June 15, 2024
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June 15, 2024
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Touro University Political Science Students Visit Maltese Embassy, UN Security Council

Touro’s Lander College for Men political science students visit the U.N. They are pictured with Malta’s Deputy Permanent Representative to the U.N. Adam Kuymizakis (center) and Touro University Profs. Daniel Friedman (fourth from left) and Israel Singer (fourth from right).

Seventeen students from Lander College for Men (LCM) and Lander College for Women (LCW) participated in this field trip which was organized by their shared political science professor, Dr. Daniel Friedman. Both Dr. Friedman and Dr. Israel Singer, another professor in the LCM political science department, escorted the students through the embassy and United Nations, utilizing their personal governmental connections and extensive political experience to enhance this exclusive opportunity.

Balancing conventional lectures with real-life experiences is critical to the educational process. Last week, political science students at Touro University encountered this idea firsthand on their visit to the Maltese embassy and the U.N. Security Council.

Maltese Ambassador Vanessa Frazier was reported as saying she wanted to “save the children of Gaza.” Given the terrifying global climate in which the Jewish people and the State of Israel currently find themselves, one could only assume this was another attempt to delegitimize Israel at the United Nations. And with the passing of the resolution at the Security Council, Israel’s vociferous denouncement came as no surprise. Is there anything we as American Jews can do to help? Touro University’s political science students weren’t prepared to sit back and wait for the establishment to write “letters to the editor.”


One-on-One With the Maltese Ambassador

The excursion began at the Maltese embassy in midtown Manhattan, where Touro students had a discussion with the Maltese Ambassador to the United Nations, Vanessa Frazier. Ambassador Frazier explained her unique role in the U.N. resolution regarding a humanitarian pause in the war in Gaza. As the sponsor of the resolution, she helped facilitate the temporary truce, making it clear that Hamas must return, in her words, “all the hostages, especially the children.” Basically, the media had misrepresented her intentions with their biased reports of her efforts to “save the children in Gaza.” The truth is, she was unequivocal in her determination to leverage the U.N. to insist on the release of all the hostages. And she reminded us, emphatically, that Malta is an EU member—a body that considers Hamas a terrorist organization.

Through this encounter, the Touro students gleaned an inside perspective into Israel’s recent cease-fire, gaining a newfound understanding of the role the United Nations plays in modern-day world events. They also discovered the invaluable role of a mediator in international conflicts, who collaborates with both sides with the objective of uncovering any concurrences they may share and concessions they may allow.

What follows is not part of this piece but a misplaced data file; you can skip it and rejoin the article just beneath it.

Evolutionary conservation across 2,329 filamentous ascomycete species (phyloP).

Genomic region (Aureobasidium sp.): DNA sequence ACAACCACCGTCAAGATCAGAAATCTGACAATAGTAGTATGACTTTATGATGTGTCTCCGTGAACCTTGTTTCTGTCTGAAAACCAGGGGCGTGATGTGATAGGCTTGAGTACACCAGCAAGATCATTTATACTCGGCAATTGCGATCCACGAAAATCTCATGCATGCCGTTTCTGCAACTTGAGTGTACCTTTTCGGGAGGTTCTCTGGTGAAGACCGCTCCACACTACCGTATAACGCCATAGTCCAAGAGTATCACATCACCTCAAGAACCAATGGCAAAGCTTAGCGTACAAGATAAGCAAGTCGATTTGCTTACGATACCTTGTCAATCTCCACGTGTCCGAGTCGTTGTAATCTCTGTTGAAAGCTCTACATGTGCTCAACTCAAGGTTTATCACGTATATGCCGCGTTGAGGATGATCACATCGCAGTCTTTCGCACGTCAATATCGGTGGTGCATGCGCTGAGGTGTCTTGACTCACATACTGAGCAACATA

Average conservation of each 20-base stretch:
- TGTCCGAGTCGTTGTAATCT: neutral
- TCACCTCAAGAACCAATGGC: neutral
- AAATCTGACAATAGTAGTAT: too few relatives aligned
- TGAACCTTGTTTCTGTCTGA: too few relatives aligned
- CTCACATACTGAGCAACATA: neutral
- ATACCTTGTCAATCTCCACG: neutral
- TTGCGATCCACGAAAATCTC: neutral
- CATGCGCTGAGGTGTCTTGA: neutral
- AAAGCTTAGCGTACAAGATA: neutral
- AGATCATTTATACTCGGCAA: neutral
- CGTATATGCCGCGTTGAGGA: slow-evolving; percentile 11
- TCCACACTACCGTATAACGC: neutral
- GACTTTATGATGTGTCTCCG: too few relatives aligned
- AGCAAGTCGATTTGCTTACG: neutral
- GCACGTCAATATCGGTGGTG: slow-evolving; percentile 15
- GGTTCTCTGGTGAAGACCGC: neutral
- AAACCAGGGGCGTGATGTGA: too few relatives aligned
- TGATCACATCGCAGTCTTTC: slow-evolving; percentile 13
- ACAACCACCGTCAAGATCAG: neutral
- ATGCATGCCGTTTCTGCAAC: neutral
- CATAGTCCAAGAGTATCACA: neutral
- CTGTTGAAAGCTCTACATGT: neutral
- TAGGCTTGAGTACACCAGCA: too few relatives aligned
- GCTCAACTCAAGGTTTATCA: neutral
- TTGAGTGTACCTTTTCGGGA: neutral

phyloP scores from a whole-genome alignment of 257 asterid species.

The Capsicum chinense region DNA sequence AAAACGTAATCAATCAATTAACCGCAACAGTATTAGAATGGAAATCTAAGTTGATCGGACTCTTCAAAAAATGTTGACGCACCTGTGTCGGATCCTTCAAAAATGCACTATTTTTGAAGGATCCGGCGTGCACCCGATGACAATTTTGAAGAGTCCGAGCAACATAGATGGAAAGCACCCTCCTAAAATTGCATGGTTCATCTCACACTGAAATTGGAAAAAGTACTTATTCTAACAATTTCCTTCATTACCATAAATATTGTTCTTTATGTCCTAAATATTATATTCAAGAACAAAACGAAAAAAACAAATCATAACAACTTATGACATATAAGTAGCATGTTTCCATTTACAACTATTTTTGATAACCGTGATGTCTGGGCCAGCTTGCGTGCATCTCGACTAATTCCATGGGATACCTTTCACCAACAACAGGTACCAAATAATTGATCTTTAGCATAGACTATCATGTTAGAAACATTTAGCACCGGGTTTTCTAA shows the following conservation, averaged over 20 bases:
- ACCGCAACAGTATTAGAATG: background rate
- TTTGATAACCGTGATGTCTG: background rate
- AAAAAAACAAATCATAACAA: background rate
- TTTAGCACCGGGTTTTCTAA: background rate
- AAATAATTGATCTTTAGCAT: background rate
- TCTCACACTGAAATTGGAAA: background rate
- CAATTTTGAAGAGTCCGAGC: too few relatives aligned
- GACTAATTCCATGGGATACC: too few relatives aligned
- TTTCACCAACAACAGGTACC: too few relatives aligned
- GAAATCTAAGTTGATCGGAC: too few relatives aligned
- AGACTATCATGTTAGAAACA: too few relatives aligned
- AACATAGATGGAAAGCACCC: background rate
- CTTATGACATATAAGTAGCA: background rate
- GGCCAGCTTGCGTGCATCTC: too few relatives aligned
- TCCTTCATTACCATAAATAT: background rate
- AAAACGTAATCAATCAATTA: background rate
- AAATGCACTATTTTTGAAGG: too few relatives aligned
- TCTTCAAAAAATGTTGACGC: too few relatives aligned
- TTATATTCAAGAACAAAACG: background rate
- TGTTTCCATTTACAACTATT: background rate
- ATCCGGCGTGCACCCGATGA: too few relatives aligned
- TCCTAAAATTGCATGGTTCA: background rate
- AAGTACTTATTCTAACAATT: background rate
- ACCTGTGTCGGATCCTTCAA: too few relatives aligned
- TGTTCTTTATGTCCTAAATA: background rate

Student Tzivia Lutch commented that “While I would hope that the U.N. would do more to support Israel in this conflict, it was fascinating to learn about the process of submitting, modifying, and passing resolutions at the U.N.”

Touro’s Lander College for Women political science students at the Embassy of Malta to the U.N., pictured with Ambassador Vanessa Frazier (center) and Touro Profs. Daniel Friedman (left) and Israel Singer (right).

UN Security Council Meeting

Next, the Touro students were brought to the United Nations, where they observed the Security Council’s monthly meeting on “The Palestinian Question,” aptly occurring on the 76th anniversary of the U.N.’s resolution for the creation of a Jewish state. To the students’ surprise, many of the speeches called for a two-state solution and their sole concern was for the innocent civilians of Gaza. The lone voices of the Japanese and British ambassadors stressed that Israel has a right to defend themselves, and that Jewish lives matter just as much as the Palestinian civilians.

“The purpose of this event today was to demonstrate to the students that engagement with the sources of power is not beyond their reach,” explained Dr. Friedman. “People are people and the more human relationships we cultivate, the greater impact we can make on the world.”

This visit also displayed the unfortunate unfavorable bias of the United Nations against the State of Israel. Dr. Singer expressed that “the students felt the isolation of Israel in the hall of the Security Council. Even Israel’s best ally—the United States—gave them tepid support along with a mouthful of two-state solution preferences.”


The Experience of a Lifetime

Despite coming face-to-face with some difficult realities, the Touro students had a positive experience. Hillel Pinsky, described the trip as “an experience of a lifetime.”

Touro students wondered if the establishment of loyal ties within the United Nations will rectify its notoriously systemic antisemitic bias. They understand that as the future of American Jewry, the answer to the query lies with them.

Chaya Nessa Krycer is a political science major and honors scholar at Touro’s Lander College for Women.

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